(If iHeart or Audacy ever decided to spin off some of their best radio brands away from their “umbrella apps,” the Times' experiment with Audio may tell the tale.)
To give you an idea of just how much the Times researches its digital strategy, veteran public radio exec, Tim Eby, looked at the new Audio effort in his “Three Things” newsletter on Substack yesterday. As usual, it is well-written and well-thought out, and worth your time in any edition, but especially this one.
When its ambitious plans for Audio were first released, Tim quoted Alex Rainert, the Times' chief of Audio Product & Design, who illustrated how his team views a “typical user day,” in much the same way we might in radio:
The morning commute (yes, just like in radio) is thought to be the core make-or-break moment for Audio. But the daypart segments in gold, labeled “up for grabs” represent opportunity for usage – the gym, the commute home, and chore time at night.
Tim also links to a story in Vanity Fair by Charlotte Klein whose title ought to grab the attention of every radio programmer:
“How Do We Get Every Second of Your Day?”
(When I first got into radio in the 70's, that's the way we used to think about 6a-midnight, including the overnight hours which were “up for grabs” to use the Times' term.)
One advantage of a standalone app for its audio content is that it makes discovery easier than it is on an “umbrella,” while also reinforcing habitual use. Of course, the other plus is a more focused subscriber product as well as the ability for Audio to offer its own targeted advertising inventory.
But the timing of this podcast app may be curious, given the bubble bursting in this once Wild West space.
In fact, Klein quotes Eric Nuzum (pictured), former NPR programming mastermind:
“The dumb money is gone, the easy money has slowed down, and the smart money has seen some pullback.”
For most radio broadcasters, Audio is a fascinating example of strategic digital planning at its finest. That's no guarantee of success, of course, but the Times has most certainly done its homework and failure won't be due to mediocre content.
For iHeart, Audacy, and other radio companies that have gone the “umbrella app” route, it will provide an important case study they can learn from – at the New York Times' expense.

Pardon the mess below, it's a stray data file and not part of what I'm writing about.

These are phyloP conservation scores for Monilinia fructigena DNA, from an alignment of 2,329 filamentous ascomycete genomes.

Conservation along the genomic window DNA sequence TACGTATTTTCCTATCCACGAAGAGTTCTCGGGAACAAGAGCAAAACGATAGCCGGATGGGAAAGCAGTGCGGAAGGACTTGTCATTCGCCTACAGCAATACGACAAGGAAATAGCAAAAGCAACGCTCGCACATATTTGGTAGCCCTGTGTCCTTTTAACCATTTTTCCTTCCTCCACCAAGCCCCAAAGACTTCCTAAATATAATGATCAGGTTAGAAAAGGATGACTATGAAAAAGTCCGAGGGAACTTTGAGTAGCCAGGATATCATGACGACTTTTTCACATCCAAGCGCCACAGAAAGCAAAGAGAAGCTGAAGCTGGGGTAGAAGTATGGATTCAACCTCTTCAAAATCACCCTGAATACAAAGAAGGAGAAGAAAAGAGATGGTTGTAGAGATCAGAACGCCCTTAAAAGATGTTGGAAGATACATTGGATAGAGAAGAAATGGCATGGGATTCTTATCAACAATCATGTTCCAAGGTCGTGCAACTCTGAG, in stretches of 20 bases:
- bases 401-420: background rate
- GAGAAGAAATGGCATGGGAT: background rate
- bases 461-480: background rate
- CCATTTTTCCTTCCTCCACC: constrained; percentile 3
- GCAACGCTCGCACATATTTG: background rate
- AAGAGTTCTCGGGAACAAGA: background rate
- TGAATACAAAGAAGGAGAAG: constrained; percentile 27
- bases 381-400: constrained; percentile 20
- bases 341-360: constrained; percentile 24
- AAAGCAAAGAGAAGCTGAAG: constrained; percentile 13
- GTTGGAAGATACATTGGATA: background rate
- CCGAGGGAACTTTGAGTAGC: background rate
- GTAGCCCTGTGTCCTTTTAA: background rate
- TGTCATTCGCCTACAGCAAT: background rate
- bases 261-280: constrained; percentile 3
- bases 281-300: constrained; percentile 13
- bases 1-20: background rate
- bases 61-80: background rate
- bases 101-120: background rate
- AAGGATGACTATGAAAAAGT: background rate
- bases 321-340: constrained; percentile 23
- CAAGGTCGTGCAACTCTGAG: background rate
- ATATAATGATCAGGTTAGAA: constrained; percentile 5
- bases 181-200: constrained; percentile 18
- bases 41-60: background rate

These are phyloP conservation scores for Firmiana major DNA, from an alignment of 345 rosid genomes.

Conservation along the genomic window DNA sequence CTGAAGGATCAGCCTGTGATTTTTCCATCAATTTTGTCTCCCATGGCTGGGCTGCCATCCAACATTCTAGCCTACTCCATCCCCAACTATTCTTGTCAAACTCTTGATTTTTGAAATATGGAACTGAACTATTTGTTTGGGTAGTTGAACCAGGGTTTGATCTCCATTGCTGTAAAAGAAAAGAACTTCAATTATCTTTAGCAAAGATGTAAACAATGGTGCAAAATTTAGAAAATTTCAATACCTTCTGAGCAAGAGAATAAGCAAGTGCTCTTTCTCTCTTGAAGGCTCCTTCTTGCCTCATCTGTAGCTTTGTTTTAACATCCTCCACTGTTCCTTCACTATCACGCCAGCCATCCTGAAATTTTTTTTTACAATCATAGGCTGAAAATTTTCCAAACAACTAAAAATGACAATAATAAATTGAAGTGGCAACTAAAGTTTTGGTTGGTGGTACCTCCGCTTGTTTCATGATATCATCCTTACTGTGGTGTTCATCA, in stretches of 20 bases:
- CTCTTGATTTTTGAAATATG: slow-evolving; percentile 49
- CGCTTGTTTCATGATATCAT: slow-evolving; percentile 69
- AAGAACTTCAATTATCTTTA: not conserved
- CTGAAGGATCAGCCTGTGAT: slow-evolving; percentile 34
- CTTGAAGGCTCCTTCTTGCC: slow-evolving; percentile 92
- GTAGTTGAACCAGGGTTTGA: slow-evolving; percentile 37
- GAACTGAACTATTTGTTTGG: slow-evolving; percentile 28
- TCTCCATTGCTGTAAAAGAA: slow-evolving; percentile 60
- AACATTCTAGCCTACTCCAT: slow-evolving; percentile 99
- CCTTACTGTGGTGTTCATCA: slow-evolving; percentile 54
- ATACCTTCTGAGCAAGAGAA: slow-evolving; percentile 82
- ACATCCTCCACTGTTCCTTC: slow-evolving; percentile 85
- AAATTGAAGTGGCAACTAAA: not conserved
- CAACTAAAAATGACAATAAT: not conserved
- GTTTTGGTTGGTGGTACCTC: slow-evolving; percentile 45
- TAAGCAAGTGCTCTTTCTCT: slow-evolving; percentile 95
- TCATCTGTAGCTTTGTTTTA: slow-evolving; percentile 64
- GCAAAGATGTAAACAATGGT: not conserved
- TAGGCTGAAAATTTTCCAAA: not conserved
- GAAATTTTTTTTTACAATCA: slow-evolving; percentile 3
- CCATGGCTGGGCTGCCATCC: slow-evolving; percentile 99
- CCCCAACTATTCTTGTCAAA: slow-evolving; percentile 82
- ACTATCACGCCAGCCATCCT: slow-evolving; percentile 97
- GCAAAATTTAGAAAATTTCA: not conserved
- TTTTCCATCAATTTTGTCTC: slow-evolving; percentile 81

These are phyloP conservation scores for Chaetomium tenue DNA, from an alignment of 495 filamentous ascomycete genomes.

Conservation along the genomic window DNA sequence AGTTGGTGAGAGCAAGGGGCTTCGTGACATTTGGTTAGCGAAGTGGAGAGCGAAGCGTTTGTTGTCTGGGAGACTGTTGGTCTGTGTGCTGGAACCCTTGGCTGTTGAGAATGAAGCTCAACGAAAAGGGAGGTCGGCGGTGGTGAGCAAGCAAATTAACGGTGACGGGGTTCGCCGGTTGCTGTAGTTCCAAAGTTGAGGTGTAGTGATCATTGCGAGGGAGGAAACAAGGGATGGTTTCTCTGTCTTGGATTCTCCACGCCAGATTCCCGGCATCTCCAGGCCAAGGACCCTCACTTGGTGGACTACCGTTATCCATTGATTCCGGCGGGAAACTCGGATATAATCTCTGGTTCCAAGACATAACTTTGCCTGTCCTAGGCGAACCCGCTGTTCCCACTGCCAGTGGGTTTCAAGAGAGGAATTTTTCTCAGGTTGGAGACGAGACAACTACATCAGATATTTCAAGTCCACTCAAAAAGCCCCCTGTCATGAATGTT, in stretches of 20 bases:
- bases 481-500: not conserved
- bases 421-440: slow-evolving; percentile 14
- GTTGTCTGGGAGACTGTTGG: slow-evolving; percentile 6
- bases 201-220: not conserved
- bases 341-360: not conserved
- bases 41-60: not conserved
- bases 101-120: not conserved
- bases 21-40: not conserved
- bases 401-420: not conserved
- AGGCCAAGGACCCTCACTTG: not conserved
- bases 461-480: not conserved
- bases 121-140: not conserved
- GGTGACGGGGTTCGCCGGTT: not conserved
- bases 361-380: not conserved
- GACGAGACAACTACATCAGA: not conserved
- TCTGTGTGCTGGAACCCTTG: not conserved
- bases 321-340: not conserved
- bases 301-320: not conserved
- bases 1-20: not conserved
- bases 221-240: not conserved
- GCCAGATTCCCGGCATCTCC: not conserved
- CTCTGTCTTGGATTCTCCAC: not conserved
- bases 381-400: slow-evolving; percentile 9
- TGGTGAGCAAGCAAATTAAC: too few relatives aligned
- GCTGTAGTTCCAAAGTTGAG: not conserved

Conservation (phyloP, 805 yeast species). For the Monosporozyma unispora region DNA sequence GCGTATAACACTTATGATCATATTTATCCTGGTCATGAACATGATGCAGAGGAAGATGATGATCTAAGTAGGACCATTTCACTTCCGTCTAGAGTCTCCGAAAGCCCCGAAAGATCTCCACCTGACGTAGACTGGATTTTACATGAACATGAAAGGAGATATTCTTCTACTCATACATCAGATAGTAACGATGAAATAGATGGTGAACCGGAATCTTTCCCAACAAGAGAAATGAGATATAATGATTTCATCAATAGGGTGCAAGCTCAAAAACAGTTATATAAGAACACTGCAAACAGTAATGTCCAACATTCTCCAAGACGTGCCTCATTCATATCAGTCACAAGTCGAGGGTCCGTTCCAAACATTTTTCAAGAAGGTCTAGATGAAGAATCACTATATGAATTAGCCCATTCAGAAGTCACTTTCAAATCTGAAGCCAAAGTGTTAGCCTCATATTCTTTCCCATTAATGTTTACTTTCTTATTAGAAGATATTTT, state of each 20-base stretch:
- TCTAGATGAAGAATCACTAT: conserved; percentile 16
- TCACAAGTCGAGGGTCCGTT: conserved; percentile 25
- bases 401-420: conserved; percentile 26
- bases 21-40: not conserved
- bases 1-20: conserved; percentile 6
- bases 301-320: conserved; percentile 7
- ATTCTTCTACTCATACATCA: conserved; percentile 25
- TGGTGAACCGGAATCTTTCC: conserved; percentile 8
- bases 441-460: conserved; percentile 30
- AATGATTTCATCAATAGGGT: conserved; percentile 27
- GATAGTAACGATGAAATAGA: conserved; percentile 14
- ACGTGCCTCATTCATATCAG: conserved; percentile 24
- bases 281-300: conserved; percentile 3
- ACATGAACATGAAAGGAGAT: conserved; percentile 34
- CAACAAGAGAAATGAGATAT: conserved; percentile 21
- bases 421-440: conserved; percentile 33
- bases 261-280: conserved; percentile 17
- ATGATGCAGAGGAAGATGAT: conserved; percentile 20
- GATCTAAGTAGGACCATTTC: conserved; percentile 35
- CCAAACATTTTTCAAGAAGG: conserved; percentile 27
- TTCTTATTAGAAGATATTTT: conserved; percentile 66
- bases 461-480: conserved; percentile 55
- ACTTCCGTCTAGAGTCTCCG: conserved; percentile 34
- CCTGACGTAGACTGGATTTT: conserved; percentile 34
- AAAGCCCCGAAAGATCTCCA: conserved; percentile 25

For public radio stations and NPR specifically, however, it's a clarion call that should have been answered back when the Times unveiled its plans. Back when it's “The Daily” podcast was launched in 2017, NPR should have started connecting the audio dots.
And now, as Tim Eby points out, the trend seems to be offloading on-demand content to Spotify (as NPR announced in March) or Apple to help monetize. Public radio on-demand content and monetization is being seriously challenged by the Times which always seems to be a couple steps ahead. Eric Nuzum's words should be ringing in all available ears.
Subscribe to Tim Eby's “Three Things” here.
And thanks to Dave Beasing.
- Job One: Recruiting Gen Z To Seek Careers In The Radio Broadcasting Industry - June 8, 2023
- Enter Sandbox - June 7, 2023
- Need A Good Radio Story? Call The Wizard Of Westwood One - June 6, 2023
Eric Jon Magnuson says
Perhaps along similar lines is something that I’ve been contemplating ever since it was announced: Lee Harris’ departure from WINS in order to join Nexstar/NewsNation in an explicitly audio-focused executive position.
You make a great point about each station having their own app vs the aggregators.
To drill that point down even more. A sports station listener (is that what they are still called?) being able to find and highlight a show or conversation about their favorite team easily? The graphics and visual experience of the app would reinforce the marketing of the hosts/station.
I don’t know how much good have a separate app has for a classic rock station where “Stairway to Heaven” sounds the same no matter where you listen. Like the live version of the above song asked: “Does anybody remember laughter?”
Fred Jacobs says
Thanks, Jerry. For the Classic Rock station (or any other music station), hopefully there’s a morning show, plugged-in local personalities, and other assets. If not, there’s always Spotify.